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Gendered Stereotypes and Political Conflicts: The Use of Gender and Sexuality In Social Media To Racialized and Dehumanized The Other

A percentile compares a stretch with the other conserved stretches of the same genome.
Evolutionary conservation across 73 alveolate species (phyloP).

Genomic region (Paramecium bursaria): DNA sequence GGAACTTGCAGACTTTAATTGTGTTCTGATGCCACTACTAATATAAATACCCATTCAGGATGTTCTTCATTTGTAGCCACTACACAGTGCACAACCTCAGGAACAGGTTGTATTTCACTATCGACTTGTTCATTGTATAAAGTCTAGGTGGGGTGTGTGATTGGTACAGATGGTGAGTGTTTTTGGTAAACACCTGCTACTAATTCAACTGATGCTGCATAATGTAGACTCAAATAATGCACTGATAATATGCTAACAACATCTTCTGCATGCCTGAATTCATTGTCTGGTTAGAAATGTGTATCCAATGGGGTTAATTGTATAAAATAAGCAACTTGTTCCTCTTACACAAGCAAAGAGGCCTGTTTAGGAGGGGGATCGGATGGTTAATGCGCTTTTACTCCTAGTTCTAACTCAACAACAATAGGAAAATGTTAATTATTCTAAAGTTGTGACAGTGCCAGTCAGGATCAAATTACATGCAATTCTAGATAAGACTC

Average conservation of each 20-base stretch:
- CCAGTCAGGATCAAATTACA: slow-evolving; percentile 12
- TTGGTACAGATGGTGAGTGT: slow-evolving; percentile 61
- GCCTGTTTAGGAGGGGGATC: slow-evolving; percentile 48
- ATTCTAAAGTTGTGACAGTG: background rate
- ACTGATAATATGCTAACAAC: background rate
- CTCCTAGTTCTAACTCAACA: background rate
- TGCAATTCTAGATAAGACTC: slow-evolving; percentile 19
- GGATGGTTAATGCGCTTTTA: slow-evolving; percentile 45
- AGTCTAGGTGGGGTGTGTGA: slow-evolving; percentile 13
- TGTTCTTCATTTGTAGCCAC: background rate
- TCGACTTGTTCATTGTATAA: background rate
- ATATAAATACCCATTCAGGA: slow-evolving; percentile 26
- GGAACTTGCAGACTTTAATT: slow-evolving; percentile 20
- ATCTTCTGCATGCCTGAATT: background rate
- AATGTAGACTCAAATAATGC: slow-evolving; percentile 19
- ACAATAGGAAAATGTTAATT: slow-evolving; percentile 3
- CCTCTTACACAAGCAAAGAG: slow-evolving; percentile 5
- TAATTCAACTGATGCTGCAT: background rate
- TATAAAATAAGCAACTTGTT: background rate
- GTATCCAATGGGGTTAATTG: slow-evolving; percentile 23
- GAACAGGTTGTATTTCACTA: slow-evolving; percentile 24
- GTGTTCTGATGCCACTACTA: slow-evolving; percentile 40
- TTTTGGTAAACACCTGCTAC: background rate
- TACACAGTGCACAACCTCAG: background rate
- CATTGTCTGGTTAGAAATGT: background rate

Although attacks against gendered others have proliferated around the world, there remains a paucity of research examining the gender-biased climate that normalizes and condones racialization and dehumanization. In particular, there is scant empirical research investigating the role that gendered and sexualized discourses play in political conflicts and on social media platforms. This study aims to start the process of filling this gap by examining Facebook-based discourses in Israel during the 2014 Gaza war. The findings examine how political conflicts are gendered and sexualized in the digital arena and emphasize how these framings play a central role in demonizing, emasculating, commodifying, and constructing the other as unwanted and contaminated. The study reveals three ways in which political conflicts are gendered: gendering the other (Palestinian), the ingroup (Jewish-Israeli), and the war itself. The findings suggest that the interaction between these three illustrates the intersectionality of gender, sexuality, and racism, normalizes violence, penetrates both the body and land, and dehumanizes the other. This study also takes a closer look at changing usages of gendered discourses in social media among the ingroup, uncovering the ways in which these discourses serve not only to racialize the other, but also to preserve self-perceptions.